Nostalgia: Growing up in the pre- liberalized India till the early 90s was a different experience. Entertainment opportunities were limited to Doordarshan- the state owned TV channel and to some events that were either cultural or social. TV sets were the prized possession of a privileged few. Movie theatres were single screen and getting tickets for good movies was either difficult or were available in the blackmarket with a hefty premium.
However, Indians were strongly bound through different communities and were adept at creating their own entertainment opportunities. While the rich had their clubs and discotheques, the middle-class were connected through different activities, mainly- cricket and the Ganesha and Holi festivals. These events operated through a unique mechanism for sustenance.
For e.g. every year, a couple of months before the Ganesha festival, young boys from the association would go door to door and seek donations from each household. They would then plan the festival along with various entertainment activities like midnight open air screenings of movies, cultural songs and dance events and sports etc. This was actually mainstream entertainment and a great opportunity for people to socialize in the absence of post internet activities. Moreover, different housing societies, cultural institutions and organizations had their own version of community building and entertainment. In small towns everyone knew everyone, while in larger towns the communities overlapped through certain ‘social butterflies’. This was the genesis of community based living in India, which in the post internet era has given rise to Crowd-funding, Crowd-sourcing and recently- Communitainment.
3 Cs: While Crowd-funding is gathering small amounts of money to achieve joint goals, Crowd-sourcing is the aggregation of ideas from the audience. The nature of these phenomenon hasn’t changed much except that its gone online in the recent era. Communitainment is a recently coined word by two gentlemen Prof Stuart Cunningham and Prof David Craig. It reflects the change in the entertainment industry with the rise of social media entertainment and new digital platforms thereby creating a proto industry. This proto industry can be defined by interactivity with content and the community that consumes the content. But if these activities have existed for ages, are these new terms mere buzzwords for old wine in a new bottle?
Timeless: Doesn’t seem so. For one- Everyone is connected 24/7 now through various platforms. Hence it is not just a one a way communication. Constant chatter ensures that new ideas are thought of and implemented almost in real time.
The Graphs differ: Targeting has slowly moved from demographics to psychographics. I remember the time a decade ago when I was working for a renowned media conglomerate and we were organizing a branded event- The Halloween fest. This was a time when it was not well known in India. Instead of sticking to demographics, we marketed it to an audience who loved having ‘fun with fear’. This has been a growing phenomenon even in research where many OTT platforms look for audience behavior and big data than just their demographics. The best proof of this is observing a marathon running event where you sometimes get to see 3 generations running together.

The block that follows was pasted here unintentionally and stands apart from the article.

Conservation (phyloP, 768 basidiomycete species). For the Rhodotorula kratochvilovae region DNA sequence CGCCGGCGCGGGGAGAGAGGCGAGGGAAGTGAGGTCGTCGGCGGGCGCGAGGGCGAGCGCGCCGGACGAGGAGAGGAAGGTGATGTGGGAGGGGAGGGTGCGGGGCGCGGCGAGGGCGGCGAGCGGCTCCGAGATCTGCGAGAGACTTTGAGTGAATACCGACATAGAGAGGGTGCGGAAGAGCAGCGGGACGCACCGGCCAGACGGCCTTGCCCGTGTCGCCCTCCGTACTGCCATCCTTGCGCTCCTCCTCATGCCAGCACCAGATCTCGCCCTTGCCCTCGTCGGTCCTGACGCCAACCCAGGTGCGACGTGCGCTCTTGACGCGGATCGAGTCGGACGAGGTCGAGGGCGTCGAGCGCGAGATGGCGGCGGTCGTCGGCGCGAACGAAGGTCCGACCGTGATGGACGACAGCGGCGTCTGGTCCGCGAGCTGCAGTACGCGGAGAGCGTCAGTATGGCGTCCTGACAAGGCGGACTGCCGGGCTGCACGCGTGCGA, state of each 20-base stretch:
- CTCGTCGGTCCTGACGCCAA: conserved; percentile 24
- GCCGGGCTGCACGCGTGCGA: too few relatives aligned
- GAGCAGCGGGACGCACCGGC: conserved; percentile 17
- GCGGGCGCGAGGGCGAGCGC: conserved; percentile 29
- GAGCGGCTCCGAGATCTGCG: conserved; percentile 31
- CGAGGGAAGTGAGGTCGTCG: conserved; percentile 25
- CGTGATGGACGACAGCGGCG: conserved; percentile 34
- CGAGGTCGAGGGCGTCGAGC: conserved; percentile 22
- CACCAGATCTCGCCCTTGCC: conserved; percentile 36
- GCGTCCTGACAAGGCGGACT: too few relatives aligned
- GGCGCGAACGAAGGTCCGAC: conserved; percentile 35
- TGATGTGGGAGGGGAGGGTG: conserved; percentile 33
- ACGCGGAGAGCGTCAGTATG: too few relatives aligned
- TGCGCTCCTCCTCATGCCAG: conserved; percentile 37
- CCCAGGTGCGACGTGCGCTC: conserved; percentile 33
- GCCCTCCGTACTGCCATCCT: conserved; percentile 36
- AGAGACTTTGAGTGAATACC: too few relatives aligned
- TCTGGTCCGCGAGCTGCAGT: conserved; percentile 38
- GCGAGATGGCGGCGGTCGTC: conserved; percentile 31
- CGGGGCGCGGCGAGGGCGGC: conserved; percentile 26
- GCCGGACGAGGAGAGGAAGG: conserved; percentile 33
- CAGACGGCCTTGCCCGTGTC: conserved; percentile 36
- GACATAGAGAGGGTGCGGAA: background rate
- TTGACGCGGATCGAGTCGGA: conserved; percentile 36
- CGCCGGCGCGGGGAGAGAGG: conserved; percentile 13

Ground realities: Moreover, in Asia, where the sense of the belongingness to a community is stronger than that in the west, everything needs an on-ground experience to make it bigger and better. Even a YouTube needs a ‘Fanfest’ for the ‘touch-and-feel’ experience. Fans love to meet their Stars in real life and vice-versa. This hybrid model is here to stay for a long time, atleast till we have a social element in real life interaction.
Vitamin M- Money matters: Further, building a community is like building a library. Once you build it, you can keep adding and subtracting different sections of books and even go on to have other things like toys and kids’ sections. Monetization sources can multiply and diversify once you build a community. For e.g. You can start with a runners’ community and expand it to ‘health seekers’ and give them products that they would enjoy. Or merge different communities based loosely on the health platform to offer integrated benefits.
Degrees of separation: This however differs from the 360 degrees approach that was a buzzword (and still is) in marketing circles. While 360 degrees was also associated with multimedia it was largely referred to one off activity and the marketing associated with it. The marketing ended when the event ended. In Communitainment, continuous engagement is the key to building and sustaining communities.
P for Passion: Lastly, just like ‘Passion’ is integral to achieving higher objectives for an individual, it is the same for achieving higher levels of engagement and monetization with communities. The ability to generate this passion is the ‘X factor’ and lies on the creativity of the creator. While ‘Game of thrones’ is able to generate this with its characters and special language, YouTube creators like Pew Die Pie and Superwoman have been able to do the same by relating closely to their audience.
Zack Coffman, Head of Content at One World Studios Ltd. said in one of his talks that they were able to build a passionate niche audience around motorcycling and live-streamed motorcycle events online. They even did a live ghost hunting streaming where a team went in a haunted place, wired it and stayed tune for 72 hours! This wouldn’t have been possible without the power of the passion of communities!
While traditional models built audience around content, now it is the content that gets produced around communities. All power to the big C!